In 2012, President Recep Tayyip Erdoğan first mentioned a safe zone in northern Syria. The vision of the president for a safe zone seven years ago was to have an area cleared of terrorists, reconstructed and recovered from the damage of war. However, since then people continued to suffer from war despite all efforts and seek refuge in Turkey where the number of Syrian refugees has reached almost 4 million.

Furthermore, the creation of the safe zone by eliminating the YGP presence that poses a threat to Turkey's national security and that of people living in the region, causing constant influxes of refugees who are forced to leave their homes, would also enable war-weary refugees to return to their homelands.

The meeting marks the climax of a years-long dispute about the U.S. backing the YPG, an affiliate of the PKK terrorist organization that has killed more than 40,000 people in its terror-campaign against Turkey, under the pretext of fighting Daesh. The U.S. has provided military training and given truckloads of military support to the YPG, despite its NATO ally's security concerns.

"This process is carried out from more than one wing. Decisions are made on the political level and put into practice on the military level with their own norms and rules about how these decisions will be applied. This meeting could have two meanings, the first of which is that the political level has concluded and now it is to be discussed how it will be applied on the field. The second possibility is that the U.S. is stalling Turkey to gain time," said Nihat Ali Özcan of TOBB University.

Not a first for U.S. to say something, do something else

On the other hand, it is not uncommon for the U.S. to act differently than what it has stated, as other than U.S. President Donald Trump, many other institutions also make their voices heard and mostly opposing Trump, such as when Trump decided to withdraw troops from Syria, which U.S. military forces opposed.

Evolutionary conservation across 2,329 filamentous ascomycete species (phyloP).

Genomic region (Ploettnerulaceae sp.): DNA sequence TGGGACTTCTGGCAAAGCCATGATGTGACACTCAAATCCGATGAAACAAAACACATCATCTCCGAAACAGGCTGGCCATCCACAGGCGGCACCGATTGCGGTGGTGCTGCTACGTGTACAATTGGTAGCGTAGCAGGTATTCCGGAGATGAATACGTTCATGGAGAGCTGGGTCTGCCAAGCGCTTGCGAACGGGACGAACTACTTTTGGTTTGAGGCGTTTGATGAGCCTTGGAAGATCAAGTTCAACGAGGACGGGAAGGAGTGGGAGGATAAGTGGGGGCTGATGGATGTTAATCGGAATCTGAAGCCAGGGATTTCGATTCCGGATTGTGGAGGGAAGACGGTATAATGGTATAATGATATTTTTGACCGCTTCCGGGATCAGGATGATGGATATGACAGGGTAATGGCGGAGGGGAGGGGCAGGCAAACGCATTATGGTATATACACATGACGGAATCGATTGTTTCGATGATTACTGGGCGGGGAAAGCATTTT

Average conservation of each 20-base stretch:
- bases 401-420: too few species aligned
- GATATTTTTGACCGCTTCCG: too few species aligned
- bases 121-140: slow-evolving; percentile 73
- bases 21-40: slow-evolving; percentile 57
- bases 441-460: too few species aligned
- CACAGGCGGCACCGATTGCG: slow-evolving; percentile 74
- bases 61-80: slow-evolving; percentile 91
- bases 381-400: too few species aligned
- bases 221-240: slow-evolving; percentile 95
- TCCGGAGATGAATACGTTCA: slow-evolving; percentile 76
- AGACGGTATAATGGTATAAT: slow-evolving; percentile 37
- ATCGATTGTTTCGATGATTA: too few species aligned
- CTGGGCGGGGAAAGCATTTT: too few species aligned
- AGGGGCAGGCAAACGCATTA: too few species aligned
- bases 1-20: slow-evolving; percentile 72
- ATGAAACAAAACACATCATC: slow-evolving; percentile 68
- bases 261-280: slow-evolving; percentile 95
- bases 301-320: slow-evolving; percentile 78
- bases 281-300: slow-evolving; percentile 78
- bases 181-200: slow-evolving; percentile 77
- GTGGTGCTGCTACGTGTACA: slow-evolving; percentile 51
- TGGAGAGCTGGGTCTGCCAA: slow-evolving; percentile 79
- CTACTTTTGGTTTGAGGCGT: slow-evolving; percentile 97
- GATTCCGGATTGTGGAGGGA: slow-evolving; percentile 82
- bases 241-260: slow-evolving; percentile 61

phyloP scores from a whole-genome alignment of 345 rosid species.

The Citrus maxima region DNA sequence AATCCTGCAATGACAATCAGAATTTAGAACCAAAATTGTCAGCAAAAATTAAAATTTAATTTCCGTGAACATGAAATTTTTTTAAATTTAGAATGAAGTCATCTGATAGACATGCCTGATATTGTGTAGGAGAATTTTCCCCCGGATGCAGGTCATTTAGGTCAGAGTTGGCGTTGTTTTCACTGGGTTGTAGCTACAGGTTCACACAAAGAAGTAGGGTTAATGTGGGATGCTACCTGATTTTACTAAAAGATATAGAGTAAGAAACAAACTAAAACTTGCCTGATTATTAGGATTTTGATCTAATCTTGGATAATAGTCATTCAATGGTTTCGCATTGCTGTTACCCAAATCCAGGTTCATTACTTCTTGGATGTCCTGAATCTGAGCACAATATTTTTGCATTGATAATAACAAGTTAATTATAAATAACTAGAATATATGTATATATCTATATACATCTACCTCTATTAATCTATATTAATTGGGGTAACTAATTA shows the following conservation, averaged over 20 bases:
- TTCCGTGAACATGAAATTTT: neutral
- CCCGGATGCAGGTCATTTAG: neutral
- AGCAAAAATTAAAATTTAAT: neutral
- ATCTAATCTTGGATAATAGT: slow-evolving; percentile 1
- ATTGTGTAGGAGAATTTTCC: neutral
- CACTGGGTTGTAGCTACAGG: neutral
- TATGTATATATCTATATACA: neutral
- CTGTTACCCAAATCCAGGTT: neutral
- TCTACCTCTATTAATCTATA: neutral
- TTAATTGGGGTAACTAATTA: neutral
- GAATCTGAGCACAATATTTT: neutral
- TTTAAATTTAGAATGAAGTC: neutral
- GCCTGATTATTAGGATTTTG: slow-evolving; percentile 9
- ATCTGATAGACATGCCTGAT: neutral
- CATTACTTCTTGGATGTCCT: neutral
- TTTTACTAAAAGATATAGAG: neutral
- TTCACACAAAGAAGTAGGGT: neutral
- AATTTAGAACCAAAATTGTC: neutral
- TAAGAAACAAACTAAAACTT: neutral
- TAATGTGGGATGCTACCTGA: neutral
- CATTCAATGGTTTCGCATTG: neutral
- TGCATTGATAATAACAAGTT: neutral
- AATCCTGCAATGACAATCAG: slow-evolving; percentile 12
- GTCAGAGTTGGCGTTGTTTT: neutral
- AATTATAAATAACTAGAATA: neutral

The U.S has to take solid steps regarding issues constituting a direct threat to Turkey's national security. There are two main issues: Ending the U.S.-YPG cooperation and a positive reply to Turkey's demands in terms of the Gülenist Terror Group (FETÖ).

Turkey's S-400 procurement also strained the relationship of the two countries, leading to Turkey being kicked out of the F-35 program, which it was a part of. Though Trump displayed a constructive and moderate attitude to the issues, other U.S. institutions did not.

A U.S. delegation led by U.S. Special Representative on Syria James Jeffrey came to Turkey on July 22. Jeffrey and National Defense Minister Hulusi Akar met in Ankara and agreed to establish a safe zone in northern Syria. But the NATO allies have been unable to reach a consensus on the details. The three-hour-long meeting's main topics were the general situation in Syria, the safe zone and Turkey's exclusion from the F-35 program. Turkey had in the past warned of carrying out military operations east of the river, but put them on hold after agreeing with the United States to create a safe zone along the border, which would be cleared of YPG terrorists. Yet, Ankara is determined to hinder the terrorist group from gaining more power and land in the area. "Reaching a settlement with the U.S. does not mean that we will compromise with the PKK; thus, this does not completely rule out the possibility of a military operation. If the PKK resists and displays adverse behavior, the Turkish Armed Forces (TSK) will not hesitate to answer," Aslan added.